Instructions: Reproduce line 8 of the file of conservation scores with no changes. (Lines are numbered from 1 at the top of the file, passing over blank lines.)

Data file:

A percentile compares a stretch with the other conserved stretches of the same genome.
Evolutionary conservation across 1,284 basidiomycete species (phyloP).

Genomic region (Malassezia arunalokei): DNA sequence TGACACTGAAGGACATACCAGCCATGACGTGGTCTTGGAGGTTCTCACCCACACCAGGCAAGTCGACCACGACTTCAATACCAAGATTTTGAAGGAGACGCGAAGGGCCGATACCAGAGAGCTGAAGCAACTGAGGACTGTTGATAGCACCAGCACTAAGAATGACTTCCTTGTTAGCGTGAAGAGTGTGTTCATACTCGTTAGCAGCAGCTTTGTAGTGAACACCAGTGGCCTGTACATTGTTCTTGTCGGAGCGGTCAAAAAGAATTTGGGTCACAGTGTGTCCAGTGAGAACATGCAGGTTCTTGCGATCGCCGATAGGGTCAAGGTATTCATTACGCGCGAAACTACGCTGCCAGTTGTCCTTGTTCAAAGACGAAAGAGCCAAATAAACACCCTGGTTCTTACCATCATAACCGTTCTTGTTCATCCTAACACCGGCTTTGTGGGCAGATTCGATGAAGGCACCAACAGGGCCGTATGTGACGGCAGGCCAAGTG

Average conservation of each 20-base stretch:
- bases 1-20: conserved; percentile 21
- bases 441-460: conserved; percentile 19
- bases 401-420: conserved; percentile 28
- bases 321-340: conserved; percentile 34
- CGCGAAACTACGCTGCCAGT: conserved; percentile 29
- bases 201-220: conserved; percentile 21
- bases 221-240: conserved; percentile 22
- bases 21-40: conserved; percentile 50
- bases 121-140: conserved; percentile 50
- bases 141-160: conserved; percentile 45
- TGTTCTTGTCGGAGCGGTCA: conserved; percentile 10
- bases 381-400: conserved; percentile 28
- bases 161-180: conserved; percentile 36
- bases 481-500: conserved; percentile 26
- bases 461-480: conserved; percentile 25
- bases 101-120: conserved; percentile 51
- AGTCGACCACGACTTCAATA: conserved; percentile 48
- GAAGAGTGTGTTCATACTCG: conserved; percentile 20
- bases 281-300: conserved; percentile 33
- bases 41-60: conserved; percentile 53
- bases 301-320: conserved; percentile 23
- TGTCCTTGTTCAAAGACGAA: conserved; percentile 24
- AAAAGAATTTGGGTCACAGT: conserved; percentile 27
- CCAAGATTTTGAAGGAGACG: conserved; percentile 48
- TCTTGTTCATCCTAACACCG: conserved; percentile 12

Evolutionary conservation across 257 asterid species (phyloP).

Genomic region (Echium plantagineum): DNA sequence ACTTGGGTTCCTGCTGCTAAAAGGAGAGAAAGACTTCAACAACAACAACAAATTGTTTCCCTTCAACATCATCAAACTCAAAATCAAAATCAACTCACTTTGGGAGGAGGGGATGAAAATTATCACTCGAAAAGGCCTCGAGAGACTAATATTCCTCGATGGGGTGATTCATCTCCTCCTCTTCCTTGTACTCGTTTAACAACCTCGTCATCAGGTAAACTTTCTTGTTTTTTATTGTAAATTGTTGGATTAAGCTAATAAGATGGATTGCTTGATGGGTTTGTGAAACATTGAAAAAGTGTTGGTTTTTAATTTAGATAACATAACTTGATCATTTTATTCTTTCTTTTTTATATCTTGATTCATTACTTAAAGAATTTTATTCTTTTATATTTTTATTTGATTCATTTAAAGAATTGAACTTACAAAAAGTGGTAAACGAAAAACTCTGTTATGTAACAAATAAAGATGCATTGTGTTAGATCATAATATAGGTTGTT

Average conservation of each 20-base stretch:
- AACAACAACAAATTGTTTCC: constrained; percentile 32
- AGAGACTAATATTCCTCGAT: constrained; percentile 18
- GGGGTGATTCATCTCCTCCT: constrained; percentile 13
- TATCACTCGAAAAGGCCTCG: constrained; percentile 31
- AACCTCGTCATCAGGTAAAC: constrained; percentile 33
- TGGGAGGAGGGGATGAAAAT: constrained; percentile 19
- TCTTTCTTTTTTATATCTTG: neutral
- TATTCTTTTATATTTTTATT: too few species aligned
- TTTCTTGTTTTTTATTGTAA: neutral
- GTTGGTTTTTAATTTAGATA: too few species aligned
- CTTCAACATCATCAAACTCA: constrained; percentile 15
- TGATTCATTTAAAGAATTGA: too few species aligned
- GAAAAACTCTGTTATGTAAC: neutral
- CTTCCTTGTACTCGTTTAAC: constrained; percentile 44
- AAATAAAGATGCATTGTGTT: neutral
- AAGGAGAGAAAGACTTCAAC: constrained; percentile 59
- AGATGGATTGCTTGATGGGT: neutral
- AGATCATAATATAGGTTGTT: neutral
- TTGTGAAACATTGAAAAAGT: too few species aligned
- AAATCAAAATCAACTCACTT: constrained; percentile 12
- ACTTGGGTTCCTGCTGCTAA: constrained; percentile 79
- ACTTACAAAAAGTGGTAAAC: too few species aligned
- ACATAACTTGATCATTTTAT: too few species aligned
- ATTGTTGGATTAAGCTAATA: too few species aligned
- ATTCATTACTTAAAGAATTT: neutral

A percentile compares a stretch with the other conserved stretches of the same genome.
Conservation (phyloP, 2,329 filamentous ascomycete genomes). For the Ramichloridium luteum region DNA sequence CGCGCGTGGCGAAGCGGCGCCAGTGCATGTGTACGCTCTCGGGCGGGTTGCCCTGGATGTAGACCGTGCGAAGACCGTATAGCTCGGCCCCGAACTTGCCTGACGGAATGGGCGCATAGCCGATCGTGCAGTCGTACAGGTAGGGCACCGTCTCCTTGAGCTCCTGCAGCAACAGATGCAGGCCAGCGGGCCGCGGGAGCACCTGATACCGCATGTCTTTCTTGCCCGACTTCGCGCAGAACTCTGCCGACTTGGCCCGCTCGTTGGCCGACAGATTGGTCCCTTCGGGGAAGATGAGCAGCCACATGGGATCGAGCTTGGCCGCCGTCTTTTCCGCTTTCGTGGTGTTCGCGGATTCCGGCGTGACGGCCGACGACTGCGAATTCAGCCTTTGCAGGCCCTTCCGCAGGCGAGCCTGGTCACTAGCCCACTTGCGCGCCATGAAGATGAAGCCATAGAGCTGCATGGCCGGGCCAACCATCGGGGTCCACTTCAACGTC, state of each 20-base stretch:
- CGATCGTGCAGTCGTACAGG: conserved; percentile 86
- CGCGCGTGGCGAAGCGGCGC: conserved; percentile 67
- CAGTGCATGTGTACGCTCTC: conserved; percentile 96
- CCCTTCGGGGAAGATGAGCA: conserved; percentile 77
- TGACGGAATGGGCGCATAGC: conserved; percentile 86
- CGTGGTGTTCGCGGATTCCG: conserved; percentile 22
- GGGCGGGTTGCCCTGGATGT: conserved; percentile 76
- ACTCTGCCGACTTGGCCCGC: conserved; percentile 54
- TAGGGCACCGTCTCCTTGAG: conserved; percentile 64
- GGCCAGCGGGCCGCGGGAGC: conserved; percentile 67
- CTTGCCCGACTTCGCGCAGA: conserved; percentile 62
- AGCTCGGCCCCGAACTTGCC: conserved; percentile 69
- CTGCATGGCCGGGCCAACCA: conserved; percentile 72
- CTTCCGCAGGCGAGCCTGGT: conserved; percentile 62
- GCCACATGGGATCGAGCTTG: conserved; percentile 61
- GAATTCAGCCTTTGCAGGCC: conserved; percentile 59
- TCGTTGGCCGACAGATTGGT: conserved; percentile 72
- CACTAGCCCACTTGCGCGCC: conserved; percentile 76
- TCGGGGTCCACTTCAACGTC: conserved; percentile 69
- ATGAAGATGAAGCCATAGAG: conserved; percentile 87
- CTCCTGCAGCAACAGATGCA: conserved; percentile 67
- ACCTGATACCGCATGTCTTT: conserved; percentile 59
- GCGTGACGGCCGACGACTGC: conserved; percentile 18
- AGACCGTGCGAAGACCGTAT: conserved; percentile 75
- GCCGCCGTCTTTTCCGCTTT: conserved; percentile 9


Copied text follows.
- bases 321-340: conserved; percentile 34